By Daniel Benson Kaaya
Alexander Hamilton pointed out in his paper, Federalist 78, that the Executive “…holds the sword of the community… The Legislature…commands the purse…prescribes the rule… The Judiciary… has no influence over either the sword or the purse; no direction either of the strength or of the wealth of the society; and can take no active resolution whatsoever.” This argument suggests that the Judiciary is the weakest of the three arms. In his measured opinion, the Judiciary has no will or force, merely judgement.
Hamilton is not the only scholar to make such a controversial observation. French Jurist, Montesquieu, in his treatise, The Spirit of Laws, argues that of the three powers, the Judiciary is next to nothing!
Markedly, this assertion is neither farfetched nor pretentious! The Judiciary has recently had a most testy period in recent times, epitomized by unashamed contempt of court orders. This is because, Hamilton argues, the only unique power that the Judiciary has is that of judgment. Therefore, where such power is jeopardised, it is a clear indication that this arm of government is comparatively weak compared to the other arms that hold state power.
Perhaps it is the fixing that the Executive promised to undertake on the wake of the annulment of the August 8th election by the Supreme Court of Kenya. When the President and his cohorts promised salvos on the Judiciary, it further demonstrated the flaw in this institution. It was an apparent affront to the merely academic and gradually eroding doctrines of separation of power, and that of rule of law.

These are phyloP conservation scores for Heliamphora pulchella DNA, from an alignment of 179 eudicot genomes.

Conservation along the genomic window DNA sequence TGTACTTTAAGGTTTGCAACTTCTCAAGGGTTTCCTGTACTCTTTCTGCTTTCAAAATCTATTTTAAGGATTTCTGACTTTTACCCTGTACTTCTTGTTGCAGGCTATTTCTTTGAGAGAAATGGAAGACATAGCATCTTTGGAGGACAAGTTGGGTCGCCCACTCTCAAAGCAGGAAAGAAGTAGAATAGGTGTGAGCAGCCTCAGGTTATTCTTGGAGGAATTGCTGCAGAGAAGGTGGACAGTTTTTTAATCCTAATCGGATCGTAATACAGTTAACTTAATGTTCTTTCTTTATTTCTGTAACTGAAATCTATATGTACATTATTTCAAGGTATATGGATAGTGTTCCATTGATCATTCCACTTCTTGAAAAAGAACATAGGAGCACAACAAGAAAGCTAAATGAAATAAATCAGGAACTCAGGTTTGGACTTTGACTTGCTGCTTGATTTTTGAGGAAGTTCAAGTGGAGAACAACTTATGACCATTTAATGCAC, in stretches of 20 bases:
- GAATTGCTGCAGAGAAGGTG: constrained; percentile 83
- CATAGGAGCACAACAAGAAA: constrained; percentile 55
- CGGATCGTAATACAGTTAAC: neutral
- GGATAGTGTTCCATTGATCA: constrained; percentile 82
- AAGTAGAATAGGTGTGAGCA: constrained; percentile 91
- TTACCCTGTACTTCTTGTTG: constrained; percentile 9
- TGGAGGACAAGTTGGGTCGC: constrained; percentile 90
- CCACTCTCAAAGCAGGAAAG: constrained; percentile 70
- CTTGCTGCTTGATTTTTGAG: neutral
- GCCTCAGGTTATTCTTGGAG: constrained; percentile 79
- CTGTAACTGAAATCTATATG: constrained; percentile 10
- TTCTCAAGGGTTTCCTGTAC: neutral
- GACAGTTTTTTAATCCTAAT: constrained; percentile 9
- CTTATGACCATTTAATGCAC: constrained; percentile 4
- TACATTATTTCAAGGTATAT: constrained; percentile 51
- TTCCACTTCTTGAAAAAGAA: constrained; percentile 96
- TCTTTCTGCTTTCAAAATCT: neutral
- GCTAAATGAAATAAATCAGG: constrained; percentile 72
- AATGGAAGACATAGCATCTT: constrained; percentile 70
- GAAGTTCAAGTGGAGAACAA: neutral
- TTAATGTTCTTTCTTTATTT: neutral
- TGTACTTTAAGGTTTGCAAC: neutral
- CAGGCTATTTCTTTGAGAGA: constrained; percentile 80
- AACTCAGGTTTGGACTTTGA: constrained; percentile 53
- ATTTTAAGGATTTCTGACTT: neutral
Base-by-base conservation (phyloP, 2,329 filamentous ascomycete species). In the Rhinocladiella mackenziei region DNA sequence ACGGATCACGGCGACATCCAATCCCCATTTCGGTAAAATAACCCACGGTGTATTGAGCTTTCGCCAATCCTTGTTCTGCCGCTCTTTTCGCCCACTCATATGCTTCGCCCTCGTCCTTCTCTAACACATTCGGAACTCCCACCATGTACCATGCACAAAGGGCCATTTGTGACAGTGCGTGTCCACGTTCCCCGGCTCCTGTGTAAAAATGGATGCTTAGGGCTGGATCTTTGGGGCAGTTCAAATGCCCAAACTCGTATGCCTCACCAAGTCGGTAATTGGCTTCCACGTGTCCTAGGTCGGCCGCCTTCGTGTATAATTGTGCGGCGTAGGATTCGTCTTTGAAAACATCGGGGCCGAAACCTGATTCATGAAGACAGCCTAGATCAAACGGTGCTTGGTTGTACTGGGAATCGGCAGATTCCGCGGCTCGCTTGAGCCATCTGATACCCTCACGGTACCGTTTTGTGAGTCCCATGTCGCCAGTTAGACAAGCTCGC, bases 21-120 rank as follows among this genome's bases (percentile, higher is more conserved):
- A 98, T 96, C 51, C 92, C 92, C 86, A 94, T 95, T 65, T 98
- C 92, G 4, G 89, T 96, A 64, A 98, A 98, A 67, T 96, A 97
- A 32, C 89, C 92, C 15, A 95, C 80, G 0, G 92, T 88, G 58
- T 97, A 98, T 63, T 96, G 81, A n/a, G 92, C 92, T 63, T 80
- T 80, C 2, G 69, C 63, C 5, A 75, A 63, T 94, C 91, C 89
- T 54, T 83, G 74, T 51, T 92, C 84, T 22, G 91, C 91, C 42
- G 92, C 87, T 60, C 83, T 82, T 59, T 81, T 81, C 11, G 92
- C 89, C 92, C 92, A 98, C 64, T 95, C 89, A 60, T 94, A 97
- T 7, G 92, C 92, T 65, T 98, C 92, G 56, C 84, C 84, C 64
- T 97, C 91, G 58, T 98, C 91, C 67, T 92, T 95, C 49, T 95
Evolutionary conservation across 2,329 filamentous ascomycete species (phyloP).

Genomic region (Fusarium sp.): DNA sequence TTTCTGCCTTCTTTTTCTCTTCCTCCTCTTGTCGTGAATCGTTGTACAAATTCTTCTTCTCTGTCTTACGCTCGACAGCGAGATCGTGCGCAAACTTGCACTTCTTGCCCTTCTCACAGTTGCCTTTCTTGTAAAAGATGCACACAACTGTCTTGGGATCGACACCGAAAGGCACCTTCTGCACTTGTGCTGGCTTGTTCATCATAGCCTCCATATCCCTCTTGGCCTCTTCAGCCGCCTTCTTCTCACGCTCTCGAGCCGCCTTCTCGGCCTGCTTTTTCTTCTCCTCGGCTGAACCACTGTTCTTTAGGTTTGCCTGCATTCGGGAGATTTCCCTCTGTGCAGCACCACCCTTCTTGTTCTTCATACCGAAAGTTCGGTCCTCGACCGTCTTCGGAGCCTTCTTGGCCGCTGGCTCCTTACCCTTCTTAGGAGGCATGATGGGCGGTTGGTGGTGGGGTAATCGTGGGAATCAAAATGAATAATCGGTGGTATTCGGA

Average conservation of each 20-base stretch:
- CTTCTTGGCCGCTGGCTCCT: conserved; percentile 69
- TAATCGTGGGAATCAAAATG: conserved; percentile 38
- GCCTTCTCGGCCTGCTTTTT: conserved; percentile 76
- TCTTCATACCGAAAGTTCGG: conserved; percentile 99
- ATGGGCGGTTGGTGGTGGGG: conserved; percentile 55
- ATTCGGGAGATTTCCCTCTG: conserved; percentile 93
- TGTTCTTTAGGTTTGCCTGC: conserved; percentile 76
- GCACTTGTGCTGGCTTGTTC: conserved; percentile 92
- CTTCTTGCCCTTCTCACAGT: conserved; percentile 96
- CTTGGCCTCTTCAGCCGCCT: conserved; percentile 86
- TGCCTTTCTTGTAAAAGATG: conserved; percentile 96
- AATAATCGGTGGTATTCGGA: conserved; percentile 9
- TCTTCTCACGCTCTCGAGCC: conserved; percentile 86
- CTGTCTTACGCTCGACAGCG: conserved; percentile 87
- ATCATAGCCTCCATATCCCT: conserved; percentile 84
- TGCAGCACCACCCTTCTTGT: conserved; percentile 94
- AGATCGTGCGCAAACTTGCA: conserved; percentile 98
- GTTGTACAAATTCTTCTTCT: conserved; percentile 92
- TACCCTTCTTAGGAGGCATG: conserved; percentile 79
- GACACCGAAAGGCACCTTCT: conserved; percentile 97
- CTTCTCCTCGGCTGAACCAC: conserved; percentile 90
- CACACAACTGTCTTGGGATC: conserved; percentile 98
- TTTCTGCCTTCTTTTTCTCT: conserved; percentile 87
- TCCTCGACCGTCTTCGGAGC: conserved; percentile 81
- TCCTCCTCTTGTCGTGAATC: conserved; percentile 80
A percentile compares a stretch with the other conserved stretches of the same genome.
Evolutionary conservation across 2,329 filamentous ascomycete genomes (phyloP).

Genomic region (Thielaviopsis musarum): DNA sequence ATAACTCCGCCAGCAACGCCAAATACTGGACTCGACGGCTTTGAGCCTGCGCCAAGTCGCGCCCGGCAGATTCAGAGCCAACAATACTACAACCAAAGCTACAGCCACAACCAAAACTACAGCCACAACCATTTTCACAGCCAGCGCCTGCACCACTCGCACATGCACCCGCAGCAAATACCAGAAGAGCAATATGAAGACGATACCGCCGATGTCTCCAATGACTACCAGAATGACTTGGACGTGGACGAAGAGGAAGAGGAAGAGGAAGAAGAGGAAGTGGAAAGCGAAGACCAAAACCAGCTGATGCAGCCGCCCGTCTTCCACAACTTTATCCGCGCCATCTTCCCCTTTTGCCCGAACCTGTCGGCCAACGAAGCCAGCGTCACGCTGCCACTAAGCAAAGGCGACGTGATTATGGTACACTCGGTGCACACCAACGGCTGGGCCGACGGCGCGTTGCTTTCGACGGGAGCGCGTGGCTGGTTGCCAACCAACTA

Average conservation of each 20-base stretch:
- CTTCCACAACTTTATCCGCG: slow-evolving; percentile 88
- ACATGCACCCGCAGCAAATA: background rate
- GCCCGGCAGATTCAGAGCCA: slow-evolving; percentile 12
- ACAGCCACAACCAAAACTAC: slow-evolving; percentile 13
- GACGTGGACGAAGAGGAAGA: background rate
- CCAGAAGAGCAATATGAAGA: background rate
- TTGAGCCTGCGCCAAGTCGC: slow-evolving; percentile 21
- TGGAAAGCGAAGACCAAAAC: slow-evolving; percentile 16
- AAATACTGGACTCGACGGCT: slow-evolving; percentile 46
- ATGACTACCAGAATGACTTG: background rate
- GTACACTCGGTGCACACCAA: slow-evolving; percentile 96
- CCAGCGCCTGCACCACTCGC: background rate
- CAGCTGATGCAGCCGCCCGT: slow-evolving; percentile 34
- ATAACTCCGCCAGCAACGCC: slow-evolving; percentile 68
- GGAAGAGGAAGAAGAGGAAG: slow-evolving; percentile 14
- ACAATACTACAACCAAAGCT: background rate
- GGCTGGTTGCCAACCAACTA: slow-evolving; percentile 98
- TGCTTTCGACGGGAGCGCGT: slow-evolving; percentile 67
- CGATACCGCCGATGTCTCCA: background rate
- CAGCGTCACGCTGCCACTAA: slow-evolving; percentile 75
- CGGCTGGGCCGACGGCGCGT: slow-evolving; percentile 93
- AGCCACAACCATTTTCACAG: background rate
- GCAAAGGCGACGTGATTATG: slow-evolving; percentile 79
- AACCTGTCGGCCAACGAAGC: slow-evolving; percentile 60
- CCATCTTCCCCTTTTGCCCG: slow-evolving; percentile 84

Further, the steps taken by the Judiciary as a response to the insolent contempt of court orders indicates how meek the Judiciary is. The President of the Judiciary merely issued a statement on failure by State officers to comply with court orders – one had no legal force it. This piece and the statement issued by the Chief Justice share equal purpose; that of commenting on current issues bedevilling the Judiciary.
In addition, the Judiciary Fund is established under Article 173 of the current Constitution of Kenya, which requires the approval of National Assembly. The Article further provides that the Parliament shall enact a legislation to provide for the regulation of the Fund. This further demonstrates how the Judiciary is subservient to other arms of Government. If the Legislature fails to approve the Chief Registrar’s estimates of expenditure, the Judiciary will be crippled operationally.
The Judiciary’s dependence mostly originate from the fact that is a highly passive arm of government as Hamilton conceived in his paper. The Judiciary only receives matters for adjudication, but it cannot actively take part in matters that have not been instituted. Granted, the Judiciary has its powers, which cannot be underestimated. The point is such powers are comparatively weaker to the powers wielded by the other arms of Government.^